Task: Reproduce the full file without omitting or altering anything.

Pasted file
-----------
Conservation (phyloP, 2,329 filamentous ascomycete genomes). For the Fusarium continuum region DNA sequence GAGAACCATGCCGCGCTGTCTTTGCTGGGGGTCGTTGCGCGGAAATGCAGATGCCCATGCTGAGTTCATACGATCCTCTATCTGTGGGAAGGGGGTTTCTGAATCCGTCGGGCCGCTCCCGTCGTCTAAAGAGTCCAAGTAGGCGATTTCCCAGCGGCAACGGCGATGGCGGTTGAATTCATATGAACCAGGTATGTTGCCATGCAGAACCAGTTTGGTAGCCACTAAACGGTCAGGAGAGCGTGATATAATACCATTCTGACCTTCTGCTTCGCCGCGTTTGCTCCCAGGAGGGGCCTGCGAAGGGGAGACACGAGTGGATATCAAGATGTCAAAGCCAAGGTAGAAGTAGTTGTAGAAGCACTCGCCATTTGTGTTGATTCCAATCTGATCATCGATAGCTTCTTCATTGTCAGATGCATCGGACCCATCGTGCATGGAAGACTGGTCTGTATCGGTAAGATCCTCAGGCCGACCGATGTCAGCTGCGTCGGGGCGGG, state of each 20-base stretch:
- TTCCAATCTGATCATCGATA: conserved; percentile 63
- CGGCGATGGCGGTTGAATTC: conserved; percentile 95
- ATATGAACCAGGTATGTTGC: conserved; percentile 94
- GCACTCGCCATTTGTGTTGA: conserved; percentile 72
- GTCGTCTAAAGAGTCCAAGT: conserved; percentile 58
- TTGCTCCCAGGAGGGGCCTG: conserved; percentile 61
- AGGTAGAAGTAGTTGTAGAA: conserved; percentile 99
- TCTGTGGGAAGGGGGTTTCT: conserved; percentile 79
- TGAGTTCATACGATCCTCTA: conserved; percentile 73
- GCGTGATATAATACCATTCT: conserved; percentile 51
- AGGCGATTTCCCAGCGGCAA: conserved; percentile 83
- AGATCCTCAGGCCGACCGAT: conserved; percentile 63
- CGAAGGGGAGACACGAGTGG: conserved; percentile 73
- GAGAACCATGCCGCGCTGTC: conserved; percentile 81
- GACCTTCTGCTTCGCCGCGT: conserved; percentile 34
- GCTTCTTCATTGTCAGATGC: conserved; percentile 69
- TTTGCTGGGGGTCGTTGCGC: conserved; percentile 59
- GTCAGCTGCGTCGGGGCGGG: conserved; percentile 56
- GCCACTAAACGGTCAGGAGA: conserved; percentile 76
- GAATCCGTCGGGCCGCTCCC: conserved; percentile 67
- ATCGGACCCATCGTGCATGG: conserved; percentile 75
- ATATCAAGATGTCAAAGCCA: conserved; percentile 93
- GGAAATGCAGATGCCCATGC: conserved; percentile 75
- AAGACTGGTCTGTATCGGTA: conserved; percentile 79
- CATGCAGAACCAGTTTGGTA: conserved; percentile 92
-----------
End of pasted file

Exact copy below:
Conservation (phyloP, 2,329 filamentous ascomycete genomes). For the Fusarium continuum region DNA sequence GAGAACCATGCCGCGCTGTCTTTGCTGGGGGTCGTTGCGCGGAAATGCAGATGCCCATGCTGAGTTCATACGATCCTCTATCTGTGGGAAGGGGGTTTCTGAATCCGTCGGGCCGCTCCCGTCGTCTAAAGAGTCCAAGTAGGCGATTTCCCAGCGGCAACGGCGATGGCGGTTGAATTCATATGAACCAGGTATGTTGCCATGCAGAACCAGTTTGGTAGCCACTAAACGGTCAGGAGAGCGTGATATAATACCATTCTGACCTTCTGCTTCGCCGCGTTTGCTCCCAGGAGGGGCCTGCGAAGGGGAGACACGAGTGGATATCAAGATGTCAAAGCCAAGGTAGAAGTAGTTGTAGAAGCACTCGCCATTTGTGTTGATTCCAATCTGATCATCGATAGCTTCTTCATTGTCAGATGCATCGGACCCATCGTGCATGGAAGACTGGTCTGTATCGGTAAGATCCTCAGGCCGACCGATGTCAGCTGCGTCGGGGCGGG, state of each 20-base stretch:
- TTCCAATCTGATCATCGATA: conserved; percentile 63
- CGGCGATGGCGGTTGAATTC: conserved; percentile 95
- ATATGAACCAGGTATGTTGC: conserved; percentile 94
- GCACTCGCCATTTGTGTTGA: conserved; percentile 72
- GTCGTCTAAAGAGTCCAAGT: conserved; percentile 58
- TTGCTCCCAGGAGGGGCCTG: conserved; percentile 61
- AGGTAGAAGTAGTTGTAGAA: conserved; percentile 99
- TCTGTGGGAAGGGGGTTTCT: conserved; percentile 79
- TGAGTTCATACGATCCTCTA: conserved; percentile 73
- GCGTGATATAATACCATTCT: conserved; percentile 51
- AGGCGATTTCCCAGCGGCAA: conserved; percentile 83
- AGATCCTCAGGCCGACCGAT: conserved; percentile 63
- CGAAGGGGAGACACGAGTGG: conserved; percentile 73
- GAGAACCATGCCGCGCTGTC: conserved; percentile 81
- GACCTTCTGCTTCGCCGCGT: conserved; percentile 34
- GCTTCTTCATTGTCAGATGC: conserved; percentile 69
- TTTGCTGGGGGTCGTTGCGC: conserved; percentile 59
- GTCAGCTGCGTCGGGGCGGG: conserved; percentile 56
- GCCACTAAACGGTCAGGAGA: conserved; percentile 76
- GAATCCGTCGGGCCGCTCCC: conserved; percentile 67
- ATCGGACCCATCGTGCATGG: conserved; percentile 75
- ATATCAAGATGTCAAAGCCA: conserved; percentile 93
- GGAAATGCAGATGCCCATGC: conserved; percentile 75
- AAGACTGGTCTGTATCGGTA: conserved; percentile 79
- CATGCAGAACCAGTTTGGTA: conserved; percentile 92